Veteran’s Cemetary by Donal Mahoney

 

 

donal mahoney

Veteran’s Cemetary

by Donal Mahoney

Families come
on Memorial Day
depending on the weather;
otherwise the Fourth of July, 
if it’s not too hot.
 
You can hear them coming,
adults in the rear,
reminiscing and talking,
children who can read
announcing the names
on the stones until they 
discover the right one. 
Then they shout.
 
Adults bring flowers, 
placing them softly
in front of the stones 
near our heads.
Children stick little 
flags from parades
in our waistlines.
 
Some ladies bring towels
and wipe down the stones;
others towelettes to remove
gunk from the lettering. 
 
All mean well and we 
appreciate the visit and wish 
we could say something.
It’s a thrill to hear voices.
Otherwise it’s lawn mowers,
leaf blowers, snow plows 
the rest of the year.
—————-
<> on May 28, 2012 in Arlington, Virginia.
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Every time I read this I wonder about the “underground listeners.  An apropos poem  for a somber holiday😦
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     Words Are Stones
They come into my hand
like dices ripe and ready to be thrown
the right size the slight edge
what I am going to do with them
once I get them in the air
my little word rockets
let them free or keep the dangling spinning unaware
isn’t something I’m gonna share with you right here
your going to have to follow me a little more
if you really care to know
what my arms and my heart
are really going to do
with these little words and stones
I’ve got specially prepared for you
I see you right now
peaking behind the bushes
holding your breath
hoping I won’t notice
your voyeuristic imposition
oh you’re saying I was just taking a stroll
you’re the one that called out with your wild
rocks and words incrimination
get off the mount
I’m no baseball bat to hit around
I don’t wanna play anymore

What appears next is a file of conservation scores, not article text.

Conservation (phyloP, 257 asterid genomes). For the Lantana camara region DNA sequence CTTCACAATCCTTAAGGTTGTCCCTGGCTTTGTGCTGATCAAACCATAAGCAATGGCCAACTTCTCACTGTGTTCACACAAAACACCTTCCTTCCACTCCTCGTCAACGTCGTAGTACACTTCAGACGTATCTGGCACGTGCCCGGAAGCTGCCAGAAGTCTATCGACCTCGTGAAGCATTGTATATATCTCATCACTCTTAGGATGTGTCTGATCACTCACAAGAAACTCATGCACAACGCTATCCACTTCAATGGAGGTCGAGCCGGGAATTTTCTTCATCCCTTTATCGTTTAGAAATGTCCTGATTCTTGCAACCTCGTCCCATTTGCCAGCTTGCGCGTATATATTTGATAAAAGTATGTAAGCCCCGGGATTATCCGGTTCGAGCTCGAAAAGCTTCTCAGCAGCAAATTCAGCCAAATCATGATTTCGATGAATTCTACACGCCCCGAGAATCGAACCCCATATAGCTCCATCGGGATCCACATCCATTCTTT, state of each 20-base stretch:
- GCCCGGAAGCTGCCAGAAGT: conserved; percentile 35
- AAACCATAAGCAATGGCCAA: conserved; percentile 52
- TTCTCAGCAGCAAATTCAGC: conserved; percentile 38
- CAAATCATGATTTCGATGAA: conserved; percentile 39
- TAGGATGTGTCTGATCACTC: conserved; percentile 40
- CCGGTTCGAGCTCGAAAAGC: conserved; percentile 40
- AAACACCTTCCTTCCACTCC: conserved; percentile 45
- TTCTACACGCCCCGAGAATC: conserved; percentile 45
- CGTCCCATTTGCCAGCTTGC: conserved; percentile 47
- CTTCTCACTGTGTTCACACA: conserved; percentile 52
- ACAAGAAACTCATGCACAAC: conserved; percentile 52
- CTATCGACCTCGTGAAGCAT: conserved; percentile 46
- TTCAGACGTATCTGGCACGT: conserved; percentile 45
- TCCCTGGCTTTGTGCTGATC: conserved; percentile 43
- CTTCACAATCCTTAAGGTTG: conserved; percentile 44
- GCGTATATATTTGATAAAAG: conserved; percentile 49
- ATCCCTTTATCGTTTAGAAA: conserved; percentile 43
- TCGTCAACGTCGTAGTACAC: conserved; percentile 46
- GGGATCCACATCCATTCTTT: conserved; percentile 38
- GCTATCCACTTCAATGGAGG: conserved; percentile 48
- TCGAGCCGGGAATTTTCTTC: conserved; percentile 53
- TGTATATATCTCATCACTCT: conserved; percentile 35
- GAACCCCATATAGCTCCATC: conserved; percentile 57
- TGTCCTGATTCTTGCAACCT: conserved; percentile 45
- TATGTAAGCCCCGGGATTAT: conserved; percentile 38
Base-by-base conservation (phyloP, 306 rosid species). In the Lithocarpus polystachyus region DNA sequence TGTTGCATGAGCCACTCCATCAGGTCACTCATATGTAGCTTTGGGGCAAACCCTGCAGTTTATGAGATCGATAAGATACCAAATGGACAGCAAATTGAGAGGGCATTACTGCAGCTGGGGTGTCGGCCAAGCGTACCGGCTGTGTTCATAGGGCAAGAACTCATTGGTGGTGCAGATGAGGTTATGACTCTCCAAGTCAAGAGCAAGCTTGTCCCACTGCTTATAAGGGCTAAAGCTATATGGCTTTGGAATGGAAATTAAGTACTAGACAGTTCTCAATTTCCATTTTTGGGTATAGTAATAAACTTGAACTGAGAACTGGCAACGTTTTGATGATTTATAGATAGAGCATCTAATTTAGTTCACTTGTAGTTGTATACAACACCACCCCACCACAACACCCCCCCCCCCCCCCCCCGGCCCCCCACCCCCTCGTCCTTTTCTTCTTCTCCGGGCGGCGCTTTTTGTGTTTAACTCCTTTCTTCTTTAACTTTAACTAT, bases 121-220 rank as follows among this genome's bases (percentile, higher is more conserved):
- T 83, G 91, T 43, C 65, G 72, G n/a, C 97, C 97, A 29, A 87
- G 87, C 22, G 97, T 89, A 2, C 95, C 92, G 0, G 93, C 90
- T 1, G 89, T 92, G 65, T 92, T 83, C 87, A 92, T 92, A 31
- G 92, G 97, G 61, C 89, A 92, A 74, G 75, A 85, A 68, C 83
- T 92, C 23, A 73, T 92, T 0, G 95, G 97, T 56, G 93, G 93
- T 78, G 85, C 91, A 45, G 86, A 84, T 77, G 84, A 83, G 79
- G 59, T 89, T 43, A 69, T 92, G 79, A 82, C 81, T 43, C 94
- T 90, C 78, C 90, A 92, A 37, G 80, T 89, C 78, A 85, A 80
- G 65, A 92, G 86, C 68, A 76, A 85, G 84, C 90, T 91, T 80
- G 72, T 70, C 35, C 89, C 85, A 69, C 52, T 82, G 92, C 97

I say don’t move out of those bushes
I’ve got you clear in my sight
there you go
you’re on the run
here I go
words are fun
written May 27, 2016
by Franco Esposito
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Memorial Day by Valeri Beers

Good Memorial day to you
This is a sad holiday😦

Valeri's poems & random thoughts

Memorial Day
by Valeri Beers

All gave some
Some gave all
Just take a moment & remember
When you’re having a ball

For the price they
were willing to pay
you don’t have to
go to work or school today

I don’t want to be
a downer at your barbecue
or make you feel guilty about your
long weekend plan
Just take a moment & remember
why you can

——-

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When Words Were Stones by Marianne Szlyk

When Words Were Stones

by Marianne Szlyk

She stands at the edge
of the river,
looking out at the flood,
its caramel color swelling
over where the stones were
last summer.

The river smells of mud
and drowned animals.
She won’t add to all that,
so she turns away, knowing
that the stone will return,
that words will, too.

 Tomorrow she will
return to the river.
Today she returns home.


Marianne says this is a first draft. I say WOW :)  Thank you for your poetic contribution:)

(from a poetry prompt by Franco Esposito)

Congratulations to everyone :)

Literature Today (Vol. 5)
INDEX

Editorial note

Poetry Page no.
A.J. Huffman I Am Tribal 1
Alan P. Garfoot This One Is About You 2
Alicja Kuberska Barefoot on the Stubble 3
Ana Paula Arendt Shrine 4
Ayo Ayoola-Amale I AM ALWAYS WELCOME IN 5
Charlotte Murphy ELIZABETH 6
Claire T. Feild Bastille 7
Colin Dardis City Breathing 8
Dah Without Voice Without Living 9
Daniel Williams Valentine: I Love How You Love Me 10-11
David Anthony Sam The Nostalgia of Frisbees 12-13
David Punter Brink 14
Debra Ayis Time 15
Dianalee Velie PUNCTURED 16
DJ Tyrer So Long 17
Ellen Pickus After She Died 18
Felice Aull On the Staircase 19